24 Feb Bryan Brothers Win 117th Title, Hoist Delray Trophy for Fifth Time
By STEVE DORSEY
DELRAY BEACH, Fla. – As the winningest doubles tandem in ATP Tour history, the Bryan brothers have a boatload of trophies, but what they accomplished at the Delray Beach Open this week certainly ranks among their fondest memories.
Bob and Mike Bryan hoisted an ATP championship trophy for a record 117th time Sunday afternoon at the Delray Beach Stadium and Tennis Center after holding off a strong challenge from another brothers team, Ken and Neal Skupski of Great Britain. The Bryans’ 7-6(5), 6-4 win gives them their fifth title in seven finals appearances in Delray Beach and their first this year since the return of Bob from hip replacement surgery he had last summer.
“We’re very, very pleased with how this one’s gone,” Bob Bryan said. “Expections, I think for me have been a little lower than they have in the past. We’ve just been trying to have fun and enjoy our time together and it’s actually resulted in some really good play. To win here now in my home tournament and to have my family here to take it in with me is extra special.”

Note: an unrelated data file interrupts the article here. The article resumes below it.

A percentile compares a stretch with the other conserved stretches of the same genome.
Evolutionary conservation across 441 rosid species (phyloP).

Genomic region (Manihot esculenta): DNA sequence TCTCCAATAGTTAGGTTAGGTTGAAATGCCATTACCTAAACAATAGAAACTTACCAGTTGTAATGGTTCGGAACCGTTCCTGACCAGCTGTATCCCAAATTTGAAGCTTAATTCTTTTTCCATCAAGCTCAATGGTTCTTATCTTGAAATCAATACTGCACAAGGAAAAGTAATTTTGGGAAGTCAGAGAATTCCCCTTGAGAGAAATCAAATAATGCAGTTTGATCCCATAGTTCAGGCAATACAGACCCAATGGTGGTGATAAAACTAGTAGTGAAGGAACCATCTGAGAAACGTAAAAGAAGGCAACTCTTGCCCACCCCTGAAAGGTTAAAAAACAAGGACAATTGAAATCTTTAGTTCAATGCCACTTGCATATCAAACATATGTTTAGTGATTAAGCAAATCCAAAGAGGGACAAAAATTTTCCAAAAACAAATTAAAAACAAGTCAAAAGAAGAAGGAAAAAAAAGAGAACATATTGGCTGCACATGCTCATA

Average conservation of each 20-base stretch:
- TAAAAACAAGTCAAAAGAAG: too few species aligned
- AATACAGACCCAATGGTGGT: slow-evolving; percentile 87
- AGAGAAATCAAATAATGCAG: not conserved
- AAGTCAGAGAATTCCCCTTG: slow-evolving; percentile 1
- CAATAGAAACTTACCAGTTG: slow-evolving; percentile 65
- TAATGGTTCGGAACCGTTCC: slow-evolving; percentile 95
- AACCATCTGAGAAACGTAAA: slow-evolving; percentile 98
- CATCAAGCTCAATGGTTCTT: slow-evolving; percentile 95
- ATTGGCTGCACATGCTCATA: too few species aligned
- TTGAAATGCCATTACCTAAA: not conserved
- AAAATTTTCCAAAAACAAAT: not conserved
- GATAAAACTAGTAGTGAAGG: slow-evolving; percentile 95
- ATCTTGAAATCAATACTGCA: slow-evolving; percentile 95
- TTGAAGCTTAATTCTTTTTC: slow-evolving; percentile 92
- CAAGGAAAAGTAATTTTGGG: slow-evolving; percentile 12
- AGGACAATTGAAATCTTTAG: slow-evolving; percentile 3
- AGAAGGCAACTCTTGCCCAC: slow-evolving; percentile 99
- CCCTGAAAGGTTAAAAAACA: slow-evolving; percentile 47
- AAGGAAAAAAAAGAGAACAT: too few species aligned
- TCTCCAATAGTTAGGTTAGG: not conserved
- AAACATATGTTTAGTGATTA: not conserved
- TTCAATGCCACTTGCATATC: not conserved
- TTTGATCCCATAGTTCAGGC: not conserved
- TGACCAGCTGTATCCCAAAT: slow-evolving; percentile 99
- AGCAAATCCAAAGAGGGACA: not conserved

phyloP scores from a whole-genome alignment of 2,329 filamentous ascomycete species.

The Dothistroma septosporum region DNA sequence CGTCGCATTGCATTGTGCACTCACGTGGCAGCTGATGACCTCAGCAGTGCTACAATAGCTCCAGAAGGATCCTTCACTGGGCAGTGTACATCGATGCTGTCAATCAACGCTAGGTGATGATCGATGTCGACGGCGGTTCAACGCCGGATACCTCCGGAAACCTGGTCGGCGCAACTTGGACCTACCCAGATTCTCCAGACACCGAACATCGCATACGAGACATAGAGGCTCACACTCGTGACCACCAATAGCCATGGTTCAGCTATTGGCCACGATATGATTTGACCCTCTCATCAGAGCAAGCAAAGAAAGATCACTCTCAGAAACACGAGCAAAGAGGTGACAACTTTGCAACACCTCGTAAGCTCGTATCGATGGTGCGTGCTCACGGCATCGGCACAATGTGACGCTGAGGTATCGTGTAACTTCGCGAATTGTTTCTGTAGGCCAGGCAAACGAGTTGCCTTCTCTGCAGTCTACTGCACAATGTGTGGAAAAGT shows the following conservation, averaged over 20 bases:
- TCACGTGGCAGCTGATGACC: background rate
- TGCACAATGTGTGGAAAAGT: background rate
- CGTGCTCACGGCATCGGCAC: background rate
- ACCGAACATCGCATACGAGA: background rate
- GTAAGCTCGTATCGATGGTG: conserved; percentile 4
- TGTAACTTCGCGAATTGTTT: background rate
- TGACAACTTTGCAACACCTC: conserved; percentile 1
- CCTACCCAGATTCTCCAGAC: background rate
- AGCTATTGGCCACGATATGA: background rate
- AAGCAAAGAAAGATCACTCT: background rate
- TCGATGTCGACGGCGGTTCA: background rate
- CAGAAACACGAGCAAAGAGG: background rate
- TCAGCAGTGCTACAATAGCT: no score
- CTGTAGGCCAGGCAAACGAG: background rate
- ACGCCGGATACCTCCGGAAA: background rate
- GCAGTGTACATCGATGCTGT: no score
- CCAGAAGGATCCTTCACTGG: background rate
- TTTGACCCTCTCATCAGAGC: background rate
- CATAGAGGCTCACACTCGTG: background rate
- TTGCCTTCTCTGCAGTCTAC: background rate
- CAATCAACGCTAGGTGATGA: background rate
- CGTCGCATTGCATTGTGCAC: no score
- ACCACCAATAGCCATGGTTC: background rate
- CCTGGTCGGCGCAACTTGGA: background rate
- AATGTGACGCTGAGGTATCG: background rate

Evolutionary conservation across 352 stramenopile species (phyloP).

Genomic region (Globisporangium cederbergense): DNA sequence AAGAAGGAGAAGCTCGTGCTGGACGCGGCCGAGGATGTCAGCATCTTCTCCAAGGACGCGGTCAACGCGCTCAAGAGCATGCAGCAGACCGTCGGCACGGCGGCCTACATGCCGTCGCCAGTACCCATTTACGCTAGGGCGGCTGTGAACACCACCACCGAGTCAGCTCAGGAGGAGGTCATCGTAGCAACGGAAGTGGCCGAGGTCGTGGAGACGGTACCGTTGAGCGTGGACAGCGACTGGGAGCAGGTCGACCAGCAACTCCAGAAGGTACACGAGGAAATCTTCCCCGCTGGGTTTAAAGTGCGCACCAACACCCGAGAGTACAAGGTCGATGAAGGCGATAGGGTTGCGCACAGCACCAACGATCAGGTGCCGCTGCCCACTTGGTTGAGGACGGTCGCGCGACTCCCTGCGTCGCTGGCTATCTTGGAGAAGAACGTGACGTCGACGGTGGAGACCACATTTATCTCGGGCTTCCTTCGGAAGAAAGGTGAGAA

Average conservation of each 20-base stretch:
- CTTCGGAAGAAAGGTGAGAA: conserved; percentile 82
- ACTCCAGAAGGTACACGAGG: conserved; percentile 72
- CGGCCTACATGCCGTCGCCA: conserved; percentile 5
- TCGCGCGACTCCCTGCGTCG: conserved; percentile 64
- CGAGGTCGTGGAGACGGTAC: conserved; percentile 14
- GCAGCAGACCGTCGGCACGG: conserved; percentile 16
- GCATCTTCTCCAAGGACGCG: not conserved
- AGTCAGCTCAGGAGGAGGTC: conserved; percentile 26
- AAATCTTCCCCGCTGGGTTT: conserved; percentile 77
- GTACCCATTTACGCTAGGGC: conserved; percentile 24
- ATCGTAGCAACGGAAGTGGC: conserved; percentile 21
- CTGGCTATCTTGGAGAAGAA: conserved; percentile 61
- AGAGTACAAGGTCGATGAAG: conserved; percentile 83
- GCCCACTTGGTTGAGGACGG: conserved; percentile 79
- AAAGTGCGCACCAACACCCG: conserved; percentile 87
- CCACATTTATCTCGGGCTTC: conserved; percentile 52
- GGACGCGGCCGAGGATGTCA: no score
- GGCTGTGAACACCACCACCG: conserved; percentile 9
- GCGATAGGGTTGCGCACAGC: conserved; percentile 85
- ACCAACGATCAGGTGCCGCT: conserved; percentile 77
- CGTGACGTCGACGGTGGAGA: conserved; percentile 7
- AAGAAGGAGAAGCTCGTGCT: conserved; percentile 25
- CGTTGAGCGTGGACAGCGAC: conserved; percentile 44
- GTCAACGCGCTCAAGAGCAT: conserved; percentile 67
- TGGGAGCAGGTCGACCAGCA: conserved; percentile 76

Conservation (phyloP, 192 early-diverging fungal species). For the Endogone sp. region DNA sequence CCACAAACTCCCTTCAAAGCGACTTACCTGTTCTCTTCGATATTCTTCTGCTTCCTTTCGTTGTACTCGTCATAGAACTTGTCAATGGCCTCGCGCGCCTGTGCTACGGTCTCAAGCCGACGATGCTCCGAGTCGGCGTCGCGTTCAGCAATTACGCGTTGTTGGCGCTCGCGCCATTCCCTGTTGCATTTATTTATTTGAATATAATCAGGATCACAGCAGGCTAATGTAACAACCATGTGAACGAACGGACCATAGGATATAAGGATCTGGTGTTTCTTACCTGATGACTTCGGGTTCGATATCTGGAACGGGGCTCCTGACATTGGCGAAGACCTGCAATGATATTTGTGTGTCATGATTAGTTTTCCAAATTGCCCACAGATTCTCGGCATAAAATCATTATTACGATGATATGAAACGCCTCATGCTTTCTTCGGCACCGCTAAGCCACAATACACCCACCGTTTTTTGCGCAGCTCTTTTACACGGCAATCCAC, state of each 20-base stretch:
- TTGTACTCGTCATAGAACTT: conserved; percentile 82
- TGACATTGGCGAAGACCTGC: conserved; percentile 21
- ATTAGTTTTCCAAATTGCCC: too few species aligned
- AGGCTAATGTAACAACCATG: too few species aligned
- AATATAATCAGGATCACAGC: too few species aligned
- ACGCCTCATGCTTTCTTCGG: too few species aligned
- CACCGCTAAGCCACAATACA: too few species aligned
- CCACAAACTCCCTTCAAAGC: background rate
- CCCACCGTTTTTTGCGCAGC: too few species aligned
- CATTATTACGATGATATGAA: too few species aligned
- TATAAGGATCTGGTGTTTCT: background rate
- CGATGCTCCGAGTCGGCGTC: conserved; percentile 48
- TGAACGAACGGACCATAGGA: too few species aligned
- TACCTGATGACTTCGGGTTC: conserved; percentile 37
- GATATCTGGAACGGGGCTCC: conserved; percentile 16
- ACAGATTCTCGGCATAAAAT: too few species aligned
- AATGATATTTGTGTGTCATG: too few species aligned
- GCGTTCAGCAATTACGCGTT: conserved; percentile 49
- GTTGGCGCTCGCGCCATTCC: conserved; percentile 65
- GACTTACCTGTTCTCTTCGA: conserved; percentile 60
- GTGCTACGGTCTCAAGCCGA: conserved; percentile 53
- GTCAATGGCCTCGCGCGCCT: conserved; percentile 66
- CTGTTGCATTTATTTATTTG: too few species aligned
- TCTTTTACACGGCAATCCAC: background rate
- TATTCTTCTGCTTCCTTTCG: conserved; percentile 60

The match between the No. 1 Bryans and the No. 2 seed Skupskis was the first ATP doubles final featuring two brothers teams since 1977. The biggest statistical discrepancy was with serving. They Bryan twins delivered 12 aces and no double faults, compared to seven aces and seven double faults for the Skupski brothers.
The Bryans led 5-4 in the second set with Mike on serve when the Skupskis took the first two points of the game. The Bryans then reeled off four straight points, with Bob appropriately delivering the final winning point.
“I was truthfully a little extra nervous (serving for match),” Mike Bryan said. “To get down love-30 and dig deep and win four points in a row, that was really cool. And to just get Bob across the line again and holding up a trophy.”
Bob Bryan said that he’s just grateful to be playing competitive tennis again. So to capture another tournament title at 40 years old is nothing short of remarkable. A couple of months ago he said he wasn’t even able to crouch down at the net when Mike was serving.
“A couple months ago I truly didn’t know if the injury was going to hold up in a professional match,” Bob said. “I really hadn’t had a practice session in December where it didn’t fatigue out or get stiff. (It’s) progressed really well. Who knows how great it’s going to get, but it feels like it’s still getting better.”
Bob said he also was inspired watching his brother play doubles with Jack Sock – they won Wimbledon, the U. S. Open and the Nitto ATP finals — during his absence and that as long as the hip doesn’t bother him, he and his twin have no timetable on when they will call it quits.
“We never thought we were going to be playing at 40 either,” Bob said. “When we won a gold medal at the Olympics in London I wondered, geez, is this it, and here we are seven years later.”
Mike nodded his head in agreement.
“We don’t want to stop here,” he said. “We want to keep rolling and hold up bigger (trophies), hopefully a Masters series in the near future and then a GS (grand slam).”
Don’t put it past them to accomplish those feats either.